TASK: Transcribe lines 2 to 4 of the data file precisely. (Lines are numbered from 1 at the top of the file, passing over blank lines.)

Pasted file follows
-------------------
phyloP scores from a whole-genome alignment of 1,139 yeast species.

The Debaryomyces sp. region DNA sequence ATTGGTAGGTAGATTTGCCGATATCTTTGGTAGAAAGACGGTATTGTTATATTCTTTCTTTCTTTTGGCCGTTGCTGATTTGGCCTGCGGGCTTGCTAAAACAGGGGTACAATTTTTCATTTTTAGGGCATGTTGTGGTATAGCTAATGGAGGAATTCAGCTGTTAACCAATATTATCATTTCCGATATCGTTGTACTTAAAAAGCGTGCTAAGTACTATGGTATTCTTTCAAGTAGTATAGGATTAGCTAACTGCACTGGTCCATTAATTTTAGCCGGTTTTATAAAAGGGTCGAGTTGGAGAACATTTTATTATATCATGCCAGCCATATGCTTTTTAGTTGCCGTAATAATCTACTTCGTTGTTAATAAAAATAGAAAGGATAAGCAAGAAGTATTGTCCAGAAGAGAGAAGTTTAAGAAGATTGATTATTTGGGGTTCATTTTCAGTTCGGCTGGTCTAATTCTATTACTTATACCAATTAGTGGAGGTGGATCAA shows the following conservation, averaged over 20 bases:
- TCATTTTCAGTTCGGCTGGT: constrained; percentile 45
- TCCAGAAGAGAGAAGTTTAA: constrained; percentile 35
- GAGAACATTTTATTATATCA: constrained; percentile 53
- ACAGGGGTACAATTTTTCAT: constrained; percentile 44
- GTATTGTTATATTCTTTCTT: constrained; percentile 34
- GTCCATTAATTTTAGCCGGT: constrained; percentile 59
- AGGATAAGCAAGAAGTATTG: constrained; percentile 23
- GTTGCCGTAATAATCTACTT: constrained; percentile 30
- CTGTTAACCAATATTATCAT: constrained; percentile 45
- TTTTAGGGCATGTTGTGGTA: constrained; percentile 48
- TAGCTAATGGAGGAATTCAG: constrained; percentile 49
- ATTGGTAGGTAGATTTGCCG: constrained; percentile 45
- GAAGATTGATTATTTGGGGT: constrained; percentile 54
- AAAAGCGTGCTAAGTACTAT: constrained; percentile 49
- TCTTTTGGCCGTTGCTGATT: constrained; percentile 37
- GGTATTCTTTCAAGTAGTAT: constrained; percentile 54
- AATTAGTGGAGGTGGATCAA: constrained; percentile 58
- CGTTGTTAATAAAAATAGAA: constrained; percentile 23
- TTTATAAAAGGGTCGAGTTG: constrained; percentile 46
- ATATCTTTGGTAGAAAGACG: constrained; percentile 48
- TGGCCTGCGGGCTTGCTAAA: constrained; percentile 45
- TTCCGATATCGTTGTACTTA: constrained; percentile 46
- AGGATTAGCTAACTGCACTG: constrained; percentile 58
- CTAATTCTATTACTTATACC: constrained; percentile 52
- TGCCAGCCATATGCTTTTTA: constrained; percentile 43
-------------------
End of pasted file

The Debaryomyces sp. region DNA sequence ATTGGTAGGTAGATTTGCCGATATCTTTGGTAGAAAGACGGTATTGTTATATTCTTTCTTTCTTTTGGCCGTTGCTGATTTGGCCTGCGGGCTTGCTAAAACAGGGGTACAATTTTTCATTTTTAGGGCATGTTGTGGTATAGCTAATGGAGGAATTCAGCTGTTAACCAATATTATCATTTCCGATATCGTTGTACTTAAAAAGCGTGCTAAGTACTATGGTATTCTTTCAAGTAGTATAGGATTAGCTAACTGCACTGGTCCATTAATTTTAGCCGGTTTTATAAAAGGGTCGAGTTGGAGAACATTTTATTATATCATGCCAGCCATATGCTTTTTAGTTGCCGTAATAATCTACTTCGTTGTTAATAAAAATAGAAAGGATAAGCAAGAAGTATTGTCCAGAAGAGAGAAGTTTAAGAAGATTGATTATTTGGGGTTCATTTTCAGTTCGGCTGGTCTAATTCTATTACTTATACCAATTAGTGGAGGTGGATCAA shows the following conservation, averaged over 20 bases:
- TCATTTTCAGTTCGGCTGGT: constrained; percentile 45
- TCCAGAAGAGAGAAGTTTAA: constrained; percentile 35